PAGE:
Top Spots To See Spring Wildflowers Near Seattle

May 7, 2016 5:00 AM

Photo Credit: Thinkstock

While Washington may be known as the Evergreen State for its dense tree forests, it’s also a popular place to go hiking in spring and summer to view the vast number of wildflowers in bloom. You can take a day trip to a few locations near Seattle and hike trails that feature an array of colored wildflowers, such as daisies, tulips, lilies, violets, lavender and meadows of heather.
Mount Rainier National Park
55210 238th Ave. E.
Ashford, WA 98304
(360) 569-2211
www.nps.gov

Within Mount Rainier National Park, you’ll find several popular hiking trails that are accessible in spring and summer that contain many different blooming wildflowers. Paradise’s meadow trails near the mountain’s primary visitor center features a peak blooming season by July. Types of wildflowers you can view along these popular trails include tiger lilies, azure lupine, Indian and scarlet paintbrush and subalpine daisies. The Sunrise trails also have pink and white heather meadows, glacier lilies, asters, Jacobs ladder and the sweet-scented Valerian.

Olympic National Forest
Hood Canal Ranger District – Quilcene
295142 Hwy. 101 S.
Quilcene, WA 98376
(360) 765 2200
www.fs.usda.gov

The Olympic National Forest is located across the Hood Canal Bridge to the west of Seattle. Hiking around Mount Townsend in the Hood Canal Ranger District of the national forest, you can find breathtaking wildflowers including the chocolate tiger lily, Indian paintbrush and many others that offer a burst of color in spring and summer. This hike equals a little more than eight miles altogether, so be sure to wear your most comfortable walking or hiking shoes.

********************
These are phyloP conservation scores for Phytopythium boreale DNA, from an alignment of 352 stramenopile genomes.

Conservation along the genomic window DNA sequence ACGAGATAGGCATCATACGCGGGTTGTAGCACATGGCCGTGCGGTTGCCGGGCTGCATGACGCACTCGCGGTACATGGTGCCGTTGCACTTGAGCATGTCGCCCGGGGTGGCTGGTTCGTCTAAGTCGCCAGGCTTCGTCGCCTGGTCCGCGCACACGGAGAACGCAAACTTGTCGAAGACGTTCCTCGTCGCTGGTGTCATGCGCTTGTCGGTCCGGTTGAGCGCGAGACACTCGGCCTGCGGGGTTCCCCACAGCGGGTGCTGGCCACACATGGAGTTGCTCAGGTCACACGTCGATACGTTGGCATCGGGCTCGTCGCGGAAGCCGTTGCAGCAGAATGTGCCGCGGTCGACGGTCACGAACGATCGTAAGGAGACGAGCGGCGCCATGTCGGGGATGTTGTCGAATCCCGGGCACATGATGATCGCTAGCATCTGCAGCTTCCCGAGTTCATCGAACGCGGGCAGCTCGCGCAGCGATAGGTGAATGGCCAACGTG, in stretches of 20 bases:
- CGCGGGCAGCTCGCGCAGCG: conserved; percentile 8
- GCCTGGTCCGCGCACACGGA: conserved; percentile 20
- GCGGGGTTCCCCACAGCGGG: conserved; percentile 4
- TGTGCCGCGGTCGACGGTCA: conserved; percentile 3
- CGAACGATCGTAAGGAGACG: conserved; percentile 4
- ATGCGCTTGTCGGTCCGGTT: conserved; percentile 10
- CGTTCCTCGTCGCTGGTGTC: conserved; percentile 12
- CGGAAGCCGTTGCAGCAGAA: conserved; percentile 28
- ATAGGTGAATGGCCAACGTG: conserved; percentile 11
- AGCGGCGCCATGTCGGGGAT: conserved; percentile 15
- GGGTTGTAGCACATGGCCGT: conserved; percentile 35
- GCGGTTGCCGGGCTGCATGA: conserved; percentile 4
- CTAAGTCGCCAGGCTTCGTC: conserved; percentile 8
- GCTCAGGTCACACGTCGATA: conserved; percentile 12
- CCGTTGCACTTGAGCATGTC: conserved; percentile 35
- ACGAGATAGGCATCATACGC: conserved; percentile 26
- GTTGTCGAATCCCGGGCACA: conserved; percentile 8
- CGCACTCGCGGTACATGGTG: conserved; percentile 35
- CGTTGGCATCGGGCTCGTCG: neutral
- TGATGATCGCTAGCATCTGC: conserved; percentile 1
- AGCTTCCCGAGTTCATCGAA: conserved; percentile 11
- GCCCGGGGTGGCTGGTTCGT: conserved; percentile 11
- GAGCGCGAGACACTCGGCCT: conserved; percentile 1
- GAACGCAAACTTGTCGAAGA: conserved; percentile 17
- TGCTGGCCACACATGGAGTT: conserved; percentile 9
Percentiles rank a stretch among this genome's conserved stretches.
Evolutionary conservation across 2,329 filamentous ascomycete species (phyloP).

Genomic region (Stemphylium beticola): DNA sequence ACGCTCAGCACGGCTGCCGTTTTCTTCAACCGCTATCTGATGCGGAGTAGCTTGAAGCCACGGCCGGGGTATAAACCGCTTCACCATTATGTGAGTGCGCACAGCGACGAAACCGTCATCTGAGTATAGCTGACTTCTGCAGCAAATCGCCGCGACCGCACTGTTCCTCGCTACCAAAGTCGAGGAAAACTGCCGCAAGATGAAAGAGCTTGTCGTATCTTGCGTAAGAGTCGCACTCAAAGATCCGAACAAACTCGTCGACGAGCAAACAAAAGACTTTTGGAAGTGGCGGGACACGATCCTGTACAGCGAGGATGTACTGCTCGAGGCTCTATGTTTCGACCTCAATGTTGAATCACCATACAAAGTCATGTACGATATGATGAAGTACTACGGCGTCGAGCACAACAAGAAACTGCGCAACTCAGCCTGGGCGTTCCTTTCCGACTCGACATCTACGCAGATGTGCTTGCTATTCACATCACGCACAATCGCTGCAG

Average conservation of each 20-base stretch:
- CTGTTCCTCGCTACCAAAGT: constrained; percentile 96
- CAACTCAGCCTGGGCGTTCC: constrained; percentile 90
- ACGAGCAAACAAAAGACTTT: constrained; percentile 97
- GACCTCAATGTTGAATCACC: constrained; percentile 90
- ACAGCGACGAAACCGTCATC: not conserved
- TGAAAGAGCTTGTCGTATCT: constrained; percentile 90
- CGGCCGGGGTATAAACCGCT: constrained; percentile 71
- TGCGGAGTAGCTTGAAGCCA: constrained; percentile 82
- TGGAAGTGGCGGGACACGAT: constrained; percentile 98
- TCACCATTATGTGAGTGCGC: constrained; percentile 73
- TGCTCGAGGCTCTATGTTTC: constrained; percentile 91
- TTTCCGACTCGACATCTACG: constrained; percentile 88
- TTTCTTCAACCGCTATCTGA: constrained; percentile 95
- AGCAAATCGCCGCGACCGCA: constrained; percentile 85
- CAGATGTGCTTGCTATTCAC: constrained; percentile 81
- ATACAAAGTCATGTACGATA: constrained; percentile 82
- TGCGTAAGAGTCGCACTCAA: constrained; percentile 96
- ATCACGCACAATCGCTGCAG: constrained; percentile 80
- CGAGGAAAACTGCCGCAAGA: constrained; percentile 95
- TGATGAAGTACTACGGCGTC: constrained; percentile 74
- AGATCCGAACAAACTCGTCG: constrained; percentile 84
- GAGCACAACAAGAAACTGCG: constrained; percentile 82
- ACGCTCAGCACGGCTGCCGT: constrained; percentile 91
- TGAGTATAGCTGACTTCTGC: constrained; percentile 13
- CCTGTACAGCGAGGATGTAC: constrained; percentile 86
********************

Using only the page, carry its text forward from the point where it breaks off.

Mt. Baker-Snoqualmie National Forest
Snoqualmie Region — Snoqualmie Pass
69805 S.E. Snoqualmie Pass Summit Road
North Bend, WA 98045
(425) 434-6111
www.fs.usda.gov

Just east of Seattle in the Snoqualmie Pass region is the Ira Spring hiking trail. This hike is about six miles in length and leads hikers to sparkling alpine waters of Mason Lake. The lush greenery surrounding you includes a variety of different wildflowers, such as tiger lilies, lupine meadows, paintbrush and blooming trillium.

Related:  Best Springtime Destinations Near Seattle

Cougar Mountain Regional Wildland Park
18201 S.E. Cougar Mountain Drive
Bellevue, WA 98027
(206) 296-0100
www.kingcounty.gov

If you live near or are traveling north of Seattle, stop at the Cougar Mountain Regional Wildland Park in Bellevue. This regional park offers more than 36 miles of hiking trails and an abundance of wild blooms and interesting smells as well. Blooming trillium and salmonberries draw the hummingbirds like crazy, while the skunk cabbage gives off a smell you won’t soon forget, but is also strikingly beautiful to look at because of its lily-like blooms.

North Cascades National Park
810 Route 20
Sedro-Woolley, WA 98284
(360) 854–7200
www.nps.gov

The North Cascades National Park in and around Sedro-Woolley, Washington, is made up of over a half-million acres of land. In the lower elevations of the national park, wildflowers bloom as early as March, while higher elevations experience the most blooms from August through September. The picturesque pallette of wildflower colors come from exceptional species such as alpine asters, evergreen violets, tiger lilies, fireweed, pipers bellflowers, fairyslippers, common camas and meadows of pink mountain heather.

Related: Best Places To See Spring Flowers In Seattle

Sue Gabel has been writing entertainment and travel-related articles in the greater Puget Sound/Seattle area since 1999. She writes about music, the Seattle scene and more. Her work can be found on Examiner.com.

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